The number of working days lost to strike action in the private sector has increased by 80% in a year, while informal action organised via social media could be hiding more widespread problems.
Figures released last month from the Office for National Statistics showed that in the year to 31 July 2017, the number of private sector working days lost to strike action was 149,000, up 80% from the previous year.
The growth in the private sector is distinct from the trend in the public sector where strike days fell by 69%, from 231,000 to 72,000.
However, law firm EMW has highlighted that the use of social media such as WhatsApp means staff do not necessarily need union organisation to go on ‘strike’, work to rule or to co-ordinate sickness absence.
It believes the number of days lost to strike action is likely to be higher than official statistics suggest, as employees can use social media to organise collective action independently. This can include calling in sick en masse or co-ordinating taking unscheduled days off.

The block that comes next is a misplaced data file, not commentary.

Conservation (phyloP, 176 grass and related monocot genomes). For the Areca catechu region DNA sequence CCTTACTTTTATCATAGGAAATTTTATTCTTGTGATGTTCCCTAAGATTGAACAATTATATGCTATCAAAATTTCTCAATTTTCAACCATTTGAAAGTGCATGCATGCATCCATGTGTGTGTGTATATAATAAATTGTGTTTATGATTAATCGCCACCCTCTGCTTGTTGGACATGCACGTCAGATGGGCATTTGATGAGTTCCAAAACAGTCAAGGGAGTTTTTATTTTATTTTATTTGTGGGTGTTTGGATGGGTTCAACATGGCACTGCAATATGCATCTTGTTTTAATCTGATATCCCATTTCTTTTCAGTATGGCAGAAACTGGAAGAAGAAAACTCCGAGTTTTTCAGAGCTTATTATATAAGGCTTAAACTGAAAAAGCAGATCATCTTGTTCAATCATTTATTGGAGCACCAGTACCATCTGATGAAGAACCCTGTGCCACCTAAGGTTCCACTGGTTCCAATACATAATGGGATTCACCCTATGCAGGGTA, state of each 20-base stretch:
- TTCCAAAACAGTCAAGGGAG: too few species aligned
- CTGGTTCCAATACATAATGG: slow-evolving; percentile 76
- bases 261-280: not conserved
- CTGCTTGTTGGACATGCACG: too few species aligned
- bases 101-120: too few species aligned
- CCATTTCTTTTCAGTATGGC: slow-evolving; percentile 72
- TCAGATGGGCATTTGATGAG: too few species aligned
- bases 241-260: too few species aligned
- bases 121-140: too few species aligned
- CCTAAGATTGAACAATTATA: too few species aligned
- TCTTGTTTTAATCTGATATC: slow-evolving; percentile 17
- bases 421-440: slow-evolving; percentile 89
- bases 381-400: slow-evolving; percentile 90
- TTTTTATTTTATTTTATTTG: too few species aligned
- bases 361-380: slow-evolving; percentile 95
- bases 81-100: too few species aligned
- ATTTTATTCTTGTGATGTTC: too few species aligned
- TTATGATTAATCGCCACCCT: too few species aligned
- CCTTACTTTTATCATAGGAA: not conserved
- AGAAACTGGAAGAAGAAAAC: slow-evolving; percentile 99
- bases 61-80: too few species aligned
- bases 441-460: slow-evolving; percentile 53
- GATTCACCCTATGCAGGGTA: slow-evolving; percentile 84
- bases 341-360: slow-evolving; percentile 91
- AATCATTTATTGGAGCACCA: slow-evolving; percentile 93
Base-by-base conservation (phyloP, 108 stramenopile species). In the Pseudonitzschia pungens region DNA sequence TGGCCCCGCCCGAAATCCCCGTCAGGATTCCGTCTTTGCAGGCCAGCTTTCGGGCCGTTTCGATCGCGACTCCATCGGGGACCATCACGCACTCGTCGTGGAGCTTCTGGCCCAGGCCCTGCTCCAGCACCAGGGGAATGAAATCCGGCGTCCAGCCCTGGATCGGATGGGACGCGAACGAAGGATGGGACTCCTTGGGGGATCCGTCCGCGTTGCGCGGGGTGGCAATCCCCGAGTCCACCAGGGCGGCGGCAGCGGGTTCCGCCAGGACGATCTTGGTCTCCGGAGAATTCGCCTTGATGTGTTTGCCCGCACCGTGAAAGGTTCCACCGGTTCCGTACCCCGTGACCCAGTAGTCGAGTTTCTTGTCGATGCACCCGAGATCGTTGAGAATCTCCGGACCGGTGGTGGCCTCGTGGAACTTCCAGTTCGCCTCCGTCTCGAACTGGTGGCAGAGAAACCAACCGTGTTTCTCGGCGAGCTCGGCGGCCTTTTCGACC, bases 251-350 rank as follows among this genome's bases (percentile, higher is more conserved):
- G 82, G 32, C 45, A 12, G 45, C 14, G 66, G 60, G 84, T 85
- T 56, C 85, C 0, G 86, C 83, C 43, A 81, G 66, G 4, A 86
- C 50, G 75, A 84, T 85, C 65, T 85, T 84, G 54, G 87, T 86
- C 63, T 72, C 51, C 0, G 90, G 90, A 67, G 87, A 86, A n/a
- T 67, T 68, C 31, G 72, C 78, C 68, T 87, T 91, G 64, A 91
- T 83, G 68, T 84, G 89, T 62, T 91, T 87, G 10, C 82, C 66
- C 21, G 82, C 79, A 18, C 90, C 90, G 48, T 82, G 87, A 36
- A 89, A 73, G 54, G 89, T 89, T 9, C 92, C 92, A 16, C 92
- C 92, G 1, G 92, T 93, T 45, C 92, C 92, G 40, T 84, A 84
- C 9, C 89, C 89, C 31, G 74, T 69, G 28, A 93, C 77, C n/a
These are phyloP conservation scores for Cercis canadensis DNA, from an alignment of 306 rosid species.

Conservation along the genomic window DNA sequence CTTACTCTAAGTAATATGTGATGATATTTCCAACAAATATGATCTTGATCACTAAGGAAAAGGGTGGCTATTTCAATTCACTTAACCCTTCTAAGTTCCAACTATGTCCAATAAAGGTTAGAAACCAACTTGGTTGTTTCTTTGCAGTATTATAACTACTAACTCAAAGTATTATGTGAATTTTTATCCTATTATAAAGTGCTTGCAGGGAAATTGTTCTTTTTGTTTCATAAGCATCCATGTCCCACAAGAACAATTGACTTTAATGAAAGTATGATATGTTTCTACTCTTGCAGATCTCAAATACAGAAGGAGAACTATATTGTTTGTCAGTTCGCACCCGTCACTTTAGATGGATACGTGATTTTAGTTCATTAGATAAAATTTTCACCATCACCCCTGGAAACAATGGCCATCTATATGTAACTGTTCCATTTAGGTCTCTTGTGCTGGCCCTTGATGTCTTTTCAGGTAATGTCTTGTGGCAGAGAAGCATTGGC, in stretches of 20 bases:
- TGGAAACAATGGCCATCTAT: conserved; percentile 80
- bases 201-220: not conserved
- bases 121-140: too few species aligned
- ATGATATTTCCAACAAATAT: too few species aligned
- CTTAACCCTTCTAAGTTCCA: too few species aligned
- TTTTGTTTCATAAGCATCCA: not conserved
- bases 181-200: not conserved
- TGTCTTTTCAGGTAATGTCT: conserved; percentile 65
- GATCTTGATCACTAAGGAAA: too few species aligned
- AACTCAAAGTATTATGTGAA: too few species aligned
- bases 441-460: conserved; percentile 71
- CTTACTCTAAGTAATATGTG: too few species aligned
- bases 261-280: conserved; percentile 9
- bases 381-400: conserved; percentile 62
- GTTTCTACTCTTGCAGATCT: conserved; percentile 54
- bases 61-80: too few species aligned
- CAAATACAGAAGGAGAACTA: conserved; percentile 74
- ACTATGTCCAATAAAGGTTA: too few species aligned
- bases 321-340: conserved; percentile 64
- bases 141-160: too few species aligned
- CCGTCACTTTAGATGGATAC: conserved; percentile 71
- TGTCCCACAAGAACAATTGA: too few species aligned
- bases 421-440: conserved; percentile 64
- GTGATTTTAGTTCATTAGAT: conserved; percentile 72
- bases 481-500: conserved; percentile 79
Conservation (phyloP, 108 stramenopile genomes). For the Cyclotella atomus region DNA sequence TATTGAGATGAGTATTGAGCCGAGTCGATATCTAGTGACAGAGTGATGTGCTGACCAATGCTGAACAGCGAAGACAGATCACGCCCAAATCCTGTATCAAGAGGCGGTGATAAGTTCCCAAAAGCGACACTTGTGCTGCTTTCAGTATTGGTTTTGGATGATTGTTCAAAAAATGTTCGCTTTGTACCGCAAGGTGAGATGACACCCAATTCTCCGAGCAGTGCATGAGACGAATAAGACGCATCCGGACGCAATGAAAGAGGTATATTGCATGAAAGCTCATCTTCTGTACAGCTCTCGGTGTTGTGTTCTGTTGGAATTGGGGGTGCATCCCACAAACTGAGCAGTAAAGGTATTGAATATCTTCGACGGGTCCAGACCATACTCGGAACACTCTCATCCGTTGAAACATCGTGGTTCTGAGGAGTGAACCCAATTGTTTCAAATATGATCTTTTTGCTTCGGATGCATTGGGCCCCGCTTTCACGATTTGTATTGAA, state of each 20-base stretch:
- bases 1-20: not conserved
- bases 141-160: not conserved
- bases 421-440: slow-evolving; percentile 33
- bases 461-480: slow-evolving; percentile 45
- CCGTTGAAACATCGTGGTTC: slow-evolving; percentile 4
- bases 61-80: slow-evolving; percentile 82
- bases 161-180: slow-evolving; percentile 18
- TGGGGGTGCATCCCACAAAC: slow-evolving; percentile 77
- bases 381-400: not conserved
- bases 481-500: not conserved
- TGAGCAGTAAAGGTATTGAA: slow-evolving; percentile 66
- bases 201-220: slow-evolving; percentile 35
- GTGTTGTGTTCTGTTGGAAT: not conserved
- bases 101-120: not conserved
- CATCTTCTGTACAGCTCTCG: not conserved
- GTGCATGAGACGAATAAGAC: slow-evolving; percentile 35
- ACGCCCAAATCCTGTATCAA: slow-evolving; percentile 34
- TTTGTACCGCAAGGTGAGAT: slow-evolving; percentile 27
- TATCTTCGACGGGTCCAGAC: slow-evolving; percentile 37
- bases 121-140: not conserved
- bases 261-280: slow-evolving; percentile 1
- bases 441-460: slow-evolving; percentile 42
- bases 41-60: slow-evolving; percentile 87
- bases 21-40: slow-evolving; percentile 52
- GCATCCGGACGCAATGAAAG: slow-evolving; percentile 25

Jon Taylor, principal at EMW, said: “The public sector has traditionally been worst hit by strikes, but the private sector is now a key battleground.
“As well as the numbers of official strikes days spiralling, employers need to watch out for the rising ‘hidden’ threat of unofficial collective action by disgruntled employees.
“Today, it is so easy for the WhatsApp generation to organise a ‘strike’ without the help of a union or even declaring it publicly.
“Group messaging portals like WhatsApp and Viber can be a hotbed for complaints and dissent to escalate, which can damage and worsen staff morale.”
During the ongoing dispute over conductorless trains, Southern Rail saw high rates of sick leave, with conductors calling in sick more than 1,000 times in just one month in 2016. Industry sources believed the so-called ‘sick-note strike’ amounted to unofficial industrial action. Ryanair pilots used WhatsApp to discuss working practices and conditions at the airline.
Taylor added: “Industrial disputes are now becoming more entrenched. Public sector strikes tend to involve large numbers of workers for short bursts of time, such as the junior doctors’ strike. However, what we are seeing now is smaller numbers of workers holding out for longer.”
EMW added that the latest ONS strike figures suggest that organised strikes are going on for longer, as both the overall number of strikes and numbers of workers involved have gone down.
The number of stoppages has decreased 4% from 162 to 156 in the past year, and the total number of workers involved has dropped to 75,000, down 68% from 234,000 in the previous year. Strikes by conductors on Southern Rail in the previous year is a key factor as prolonged strike actions often continued for several days.